Integrated Catchment Management
Integrated Catchment Management (ICM) occurs when a holistic and stakeholder inclusive approach is used when managing a waterway's catchment. ICM was introduced as state policy in 1988 in an attempt to overcome land and water degradation in Western Australia (WA). During this time, many ICM groups were set up and funded to assist state, local government and community groups to develop ICM plans to improve water quality and biodiversity.
Julie has first-hand experience in this field having set up and worked within a number of ICM groups. Bannister Creek Catchment Group being the first with the Canning Plain Catchment Management Group and later the Two Rivers Catchment Group. Julie is highly experienced in the process of "integration of organisations" for better delivery of sustainable outcomes. She believes that face to face planning with good leadership and coordination is the key to positive action on the ground.
Julie is determined to remove plans from shelves and only create them for active on ground delivery. Her strong vision and belief in ICM with a results focus, provides opportunities for environmental managers to benefit from her advice, experience and teaching.
Catchment management planning often results in the need to investigate the catchment for baseline environmental data associated with water quality. If the data is not already available then a water quality sampling plan should be developed. Julie has significant experience in the development of such programs.
Julie maintains that many catchments are monitored for water quality but the land managers are not able to respond to the monitoring results due to a lack of experience in understanding what can be done to improve water quality. Often the solutions are simple and not expensive, but they can be well hidden and it can take someone with a lot of experience to locate where some contaminants may be coming from. Julie has that experience and a long standing network of colleagues who operate in this sector in Western Australia.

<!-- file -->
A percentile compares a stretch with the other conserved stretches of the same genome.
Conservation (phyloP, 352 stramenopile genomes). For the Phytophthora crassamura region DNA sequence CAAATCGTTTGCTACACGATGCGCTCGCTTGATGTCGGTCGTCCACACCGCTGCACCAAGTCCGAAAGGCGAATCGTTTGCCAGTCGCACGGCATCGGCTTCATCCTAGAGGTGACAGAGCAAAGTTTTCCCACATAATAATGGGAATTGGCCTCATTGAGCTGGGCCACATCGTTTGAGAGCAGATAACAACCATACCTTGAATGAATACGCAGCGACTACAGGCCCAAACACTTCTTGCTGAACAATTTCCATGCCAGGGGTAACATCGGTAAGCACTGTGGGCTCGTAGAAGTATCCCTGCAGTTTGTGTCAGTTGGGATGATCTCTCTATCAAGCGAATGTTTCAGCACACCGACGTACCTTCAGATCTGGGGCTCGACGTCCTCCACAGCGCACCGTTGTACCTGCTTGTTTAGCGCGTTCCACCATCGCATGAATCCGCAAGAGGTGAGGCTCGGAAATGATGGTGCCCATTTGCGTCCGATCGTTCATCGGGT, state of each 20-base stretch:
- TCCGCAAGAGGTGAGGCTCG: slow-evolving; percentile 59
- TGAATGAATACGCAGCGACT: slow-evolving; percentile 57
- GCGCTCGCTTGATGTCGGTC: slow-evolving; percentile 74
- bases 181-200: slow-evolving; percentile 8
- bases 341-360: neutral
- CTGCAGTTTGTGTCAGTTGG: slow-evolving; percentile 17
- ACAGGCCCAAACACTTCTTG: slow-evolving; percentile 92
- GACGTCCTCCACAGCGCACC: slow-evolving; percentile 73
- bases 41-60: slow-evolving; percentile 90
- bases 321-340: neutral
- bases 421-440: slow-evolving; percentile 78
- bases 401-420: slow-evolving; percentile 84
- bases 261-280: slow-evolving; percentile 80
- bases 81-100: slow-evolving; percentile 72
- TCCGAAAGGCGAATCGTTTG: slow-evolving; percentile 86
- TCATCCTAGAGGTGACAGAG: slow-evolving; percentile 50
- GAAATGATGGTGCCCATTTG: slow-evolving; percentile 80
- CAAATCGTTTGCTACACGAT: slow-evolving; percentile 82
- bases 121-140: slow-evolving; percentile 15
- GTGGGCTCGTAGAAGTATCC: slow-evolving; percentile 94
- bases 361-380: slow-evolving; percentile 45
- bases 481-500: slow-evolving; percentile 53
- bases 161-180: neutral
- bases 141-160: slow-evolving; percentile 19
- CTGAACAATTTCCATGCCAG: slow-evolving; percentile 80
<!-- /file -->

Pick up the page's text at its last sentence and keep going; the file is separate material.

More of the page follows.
Julie also has significant experience in the review of water quality reports, investigation re results and provision of recommendations for remediation, environmental health reporting or installation of ecological solutions.
Wetlands and Stormwater basins are commonly used in urban areas to manage urban stormwater run-off. While many wetlands may need this water to function, the quality, quantity and frequency of that water supply is not always suitable to the wetland's needs. Often the wetland vegetation has also been significantly compromised by weeds, dumping of waste, sedimentation, mechanical operations and human use impacts.
However, Julie says that many of the wetlands and stormwater basins retain significant local plant species and they can be restored and retrofitted to function ecologically while still performing their stormwater management role.
Julie has designed and implemented such retrofits including natural bio-retention systems, flash flow management systems, erosion protection, rock and woody riffle systems and simple stormwater basin remediation for improving human use, experience and safety.
Water Sensitive Urban Design is used to describe a new Australian approach to urban planning and design for contemporary stormwater management, the terminology first used in Perth to describe this approach (Whelans et al, 1994; Wackernagel and Rees,. 1996; Beecham, 2003; Mouritz et al, 2003).
WSUD fits very nicely within ICM as an essential stormwater design tool within new developments as well as within "brownfield developments" (old urban areas being redeveloped both residential, commercial and industrial).
Julie says, the theory of WSUD is relatively simple and highly researched.
"The concept of Water Sensitive Urban Design (WSUD) is based on formulating development plans that incorporate multiple stormwater management objectives and involve a pro-active process which recognises the opportunities for urban design, landscape architecture and stormwater management infrastructure to be intrinsically linked. WSUD is the integration of urban planning and utilisation of best practices to achieve the objectives of sustainable drainage systems for urban areas." (Et al T Wong. Improving Urban Stormwater Quality – From Theory to Implementation).
Julie has a high level of WSUD understanding and fully supports the theory, however, she is very aware that the application of WSUD on ground sometimes gets misunderstood and misinterpreted thus the expected results can become skewed. She is available to help with your development projects associated with managing stormwater using the WSUD approach, whether it is with stormwater waterways, detention basins, wetlands or streetscapes.
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